Second World War at Sea: Java Sea
By Mike Bennighof, Ph.D.
A long time ago, we published a game called Second World War at Sea: Strike South. It covered the Japanese invasions of the Philippines, Malaya and the Dutch East Indies in late 1941 and early 1942, with fifteen scenarios. It had two sheets of pieces, and two large maps.
I loved those maps from the first time I saw Brian Knipple’s hand-drawn (and very precise) sketches: a huge and wonderful vista opened up. From the Chinese coast on south: the South China Sea, Borneo, Malaya, West New Guinea, Java, Sumatra and on down across the Timor Sea to Australia. Looking from north to south, the islands looked very different. Alien. Inviting.
That island archipelago stretching from Sumatra in the southwest to Formosa in the north east, with China on one edge and Australia on the other, is just filled with isolated inland seas connected by narrow straits. It’s a unique overlap of land and sea, and I very much wanted to move my fleets across the interlacing blue and green of the map. Just looking at it makes clear the audacity of the Japanese war plans in late 1941. That area adds up to two large maps, each 22x34 inches in size with a narrow overlap. You have a lot of blue ocean, yet you’re never far from the jungle-green land.
Strike South fell out of print some years back, and I left it there as the Second World War at Sea series received a series of radical improvements. A new set of series rules with new play aids, and a new philosophy of scenario construction, the story arc format, highlighted these changes. The latter just means that we let the scenarios help tell the story, letting you play out either all of the action, or key moments in the campaign. The important battles usually have additional scenarios letting you pick up the action at turning points.
Second World War at Sea: Java Sea replaces the old Strike South. It likewise covers the Japanese campaigns in the East Indies and surrounding waters, and it uses the maps and the pieces from the old Strike South that we had in storage. It adds an additional set of pieces, the new Second Edition rules, and a completely new set of forty scenarios in our story-arc format.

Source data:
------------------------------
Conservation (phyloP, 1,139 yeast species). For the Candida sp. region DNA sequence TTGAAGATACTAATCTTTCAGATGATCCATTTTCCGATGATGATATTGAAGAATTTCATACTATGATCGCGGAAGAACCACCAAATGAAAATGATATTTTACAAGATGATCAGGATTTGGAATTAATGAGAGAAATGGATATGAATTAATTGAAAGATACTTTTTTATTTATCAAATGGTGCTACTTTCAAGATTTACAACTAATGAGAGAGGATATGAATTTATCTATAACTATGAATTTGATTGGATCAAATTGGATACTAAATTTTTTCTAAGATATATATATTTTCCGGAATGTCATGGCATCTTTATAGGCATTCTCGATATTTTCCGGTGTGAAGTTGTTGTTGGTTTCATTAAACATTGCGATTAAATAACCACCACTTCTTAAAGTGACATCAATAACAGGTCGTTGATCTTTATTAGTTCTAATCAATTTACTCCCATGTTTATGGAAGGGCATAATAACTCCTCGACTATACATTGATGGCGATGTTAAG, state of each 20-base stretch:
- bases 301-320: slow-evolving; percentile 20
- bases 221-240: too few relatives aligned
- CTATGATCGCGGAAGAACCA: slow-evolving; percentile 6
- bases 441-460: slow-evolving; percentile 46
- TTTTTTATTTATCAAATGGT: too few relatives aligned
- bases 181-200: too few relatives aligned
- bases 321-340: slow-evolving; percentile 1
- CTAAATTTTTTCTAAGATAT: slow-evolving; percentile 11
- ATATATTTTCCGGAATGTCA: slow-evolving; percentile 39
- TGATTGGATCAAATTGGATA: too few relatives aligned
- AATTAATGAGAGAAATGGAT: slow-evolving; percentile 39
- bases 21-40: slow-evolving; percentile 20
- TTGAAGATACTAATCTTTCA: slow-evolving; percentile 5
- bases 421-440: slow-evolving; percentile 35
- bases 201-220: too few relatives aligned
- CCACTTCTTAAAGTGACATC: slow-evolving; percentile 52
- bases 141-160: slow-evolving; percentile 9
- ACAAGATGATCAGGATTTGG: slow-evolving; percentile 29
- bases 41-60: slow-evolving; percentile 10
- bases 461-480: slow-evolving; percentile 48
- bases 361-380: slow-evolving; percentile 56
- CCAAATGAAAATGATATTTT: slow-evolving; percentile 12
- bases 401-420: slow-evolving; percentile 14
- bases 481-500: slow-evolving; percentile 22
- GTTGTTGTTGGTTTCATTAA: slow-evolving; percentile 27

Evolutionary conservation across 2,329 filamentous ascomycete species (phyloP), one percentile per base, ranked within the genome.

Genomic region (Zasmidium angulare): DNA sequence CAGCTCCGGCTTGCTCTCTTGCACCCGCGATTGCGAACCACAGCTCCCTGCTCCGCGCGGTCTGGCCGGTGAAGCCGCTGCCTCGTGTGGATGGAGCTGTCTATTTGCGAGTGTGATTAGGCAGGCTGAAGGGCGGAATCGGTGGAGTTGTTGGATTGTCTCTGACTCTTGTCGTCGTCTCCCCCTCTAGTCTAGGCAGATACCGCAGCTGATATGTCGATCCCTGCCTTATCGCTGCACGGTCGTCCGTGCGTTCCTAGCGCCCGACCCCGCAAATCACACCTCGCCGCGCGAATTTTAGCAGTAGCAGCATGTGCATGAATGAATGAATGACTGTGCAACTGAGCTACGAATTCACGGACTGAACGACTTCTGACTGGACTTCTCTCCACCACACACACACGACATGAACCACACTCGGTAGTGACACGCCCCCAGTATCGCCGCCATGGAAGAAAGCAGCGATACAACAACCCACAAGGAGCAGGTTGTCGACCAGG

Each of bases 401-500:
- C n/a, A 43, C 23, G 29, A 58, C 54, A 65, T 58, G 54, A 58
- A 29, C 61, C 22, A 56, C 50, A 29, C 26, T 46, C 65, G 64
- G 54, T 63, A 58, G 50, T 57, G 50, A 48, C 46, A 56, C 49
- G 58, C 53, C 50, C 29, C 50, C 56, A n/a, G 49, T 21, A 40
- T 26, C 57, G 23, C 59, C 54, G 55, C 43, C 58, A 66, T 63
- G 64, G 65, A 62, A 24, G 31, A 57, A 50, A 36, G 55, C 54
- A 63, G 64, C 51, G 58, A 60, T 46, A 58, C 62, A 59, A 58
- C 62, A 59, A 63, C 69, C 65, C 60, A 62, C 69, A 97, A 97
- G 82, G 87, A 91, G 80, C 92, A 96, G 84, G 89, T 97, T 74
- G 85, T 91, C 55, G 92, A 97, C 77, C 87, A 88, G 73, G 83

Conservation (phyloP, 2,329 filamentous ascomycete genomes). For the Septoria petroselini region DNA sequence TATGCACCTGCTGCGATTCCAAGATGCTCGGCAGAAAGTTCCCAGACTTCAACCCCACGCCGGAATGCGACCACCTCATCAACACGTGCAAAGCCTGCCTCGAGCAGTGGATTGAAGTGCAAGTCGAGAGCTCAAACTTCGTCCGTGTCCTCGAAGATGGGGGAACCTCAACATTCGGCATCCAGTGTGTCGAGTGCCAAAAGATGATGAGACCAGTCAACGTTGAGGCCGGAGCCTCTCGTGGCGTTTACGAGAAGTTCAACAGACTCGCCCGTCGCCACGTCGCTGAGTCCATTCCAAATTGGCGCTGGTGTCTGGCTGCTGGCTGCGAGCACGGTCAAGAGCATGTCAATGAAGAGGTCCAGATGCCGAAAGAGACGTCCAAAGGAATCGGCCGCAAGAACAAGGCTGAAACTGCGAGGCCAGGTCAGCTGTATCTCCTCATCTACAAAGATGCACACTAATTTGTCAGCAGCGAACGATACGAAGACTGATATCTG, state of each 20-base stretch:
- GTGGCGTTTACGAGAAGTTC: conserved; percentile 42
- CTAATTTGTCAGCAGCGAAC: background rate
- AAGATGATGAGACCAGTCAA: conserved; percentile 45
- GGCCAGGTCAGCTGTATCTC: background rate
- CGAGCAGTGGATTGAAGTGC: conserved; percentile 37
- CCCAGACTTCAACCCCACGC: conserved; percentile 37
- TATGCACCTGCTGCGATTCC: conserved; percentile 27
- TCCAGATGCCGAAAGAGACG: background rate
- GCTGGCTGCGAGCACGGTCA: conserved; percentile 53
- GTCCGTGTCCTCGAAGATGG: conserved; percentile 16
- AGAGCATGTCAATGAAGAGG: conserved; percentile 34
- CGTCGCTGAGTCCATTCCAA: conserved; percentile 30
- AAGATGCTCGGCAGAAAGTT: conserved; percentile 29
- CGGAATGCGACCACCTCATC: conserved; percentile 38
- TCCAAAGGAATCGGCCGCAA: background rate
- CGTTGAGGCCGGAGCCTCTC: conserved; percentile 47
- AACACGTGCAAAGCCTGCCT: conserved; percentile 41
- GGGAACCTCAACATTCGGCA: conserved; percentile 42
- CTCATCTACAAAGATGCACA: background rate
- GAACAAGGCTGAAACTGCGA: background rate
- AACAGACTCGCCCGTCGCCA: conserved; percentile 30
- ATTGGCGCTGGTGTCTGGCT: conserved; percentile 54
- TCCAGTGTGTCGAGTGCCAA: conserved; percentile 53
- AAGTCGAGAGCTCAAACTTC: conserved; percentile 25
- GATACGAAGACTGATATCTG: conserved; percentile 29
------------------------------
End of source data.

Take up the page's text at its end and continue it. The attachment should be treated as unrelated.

As with any Avalanche Press game, those scenarios are the heart of Java Sea. Operational scenarios take place on those big, beautiful maps of Indonesian and surrounding waters. That’s where task forces of ships move and try to find one another, or conduct other operations (invasions, convoys, minelaying and so forth). The scenario set covers every action of the campaign, plus a few that could have taken place but did not for some reason. Battle scenarios take place on the Tactical Map, and that’s where ships move and shoot at each other with guns and torpedoes.
Each operational scenario is accompanied by at least one battle scenario, highlighting the combat that arose, or could have arisen, from that operation. The major actions from the campaign, like the sortie of Force Z in December 1941 to intercept the Japanese invasion of Malaya or the Battle of the Java Sea in February 1942, are represented by several scenarios each, with a long scenario covering the entire operation and shorter ones covering just a segment. Second World War at Sea: Java Sea also includes the January 1941 Franco-Thai War, and the Battle of Koh Chang Roads that saw the French Indochina Squadron thoroughly humble the King of Siam’s fleet.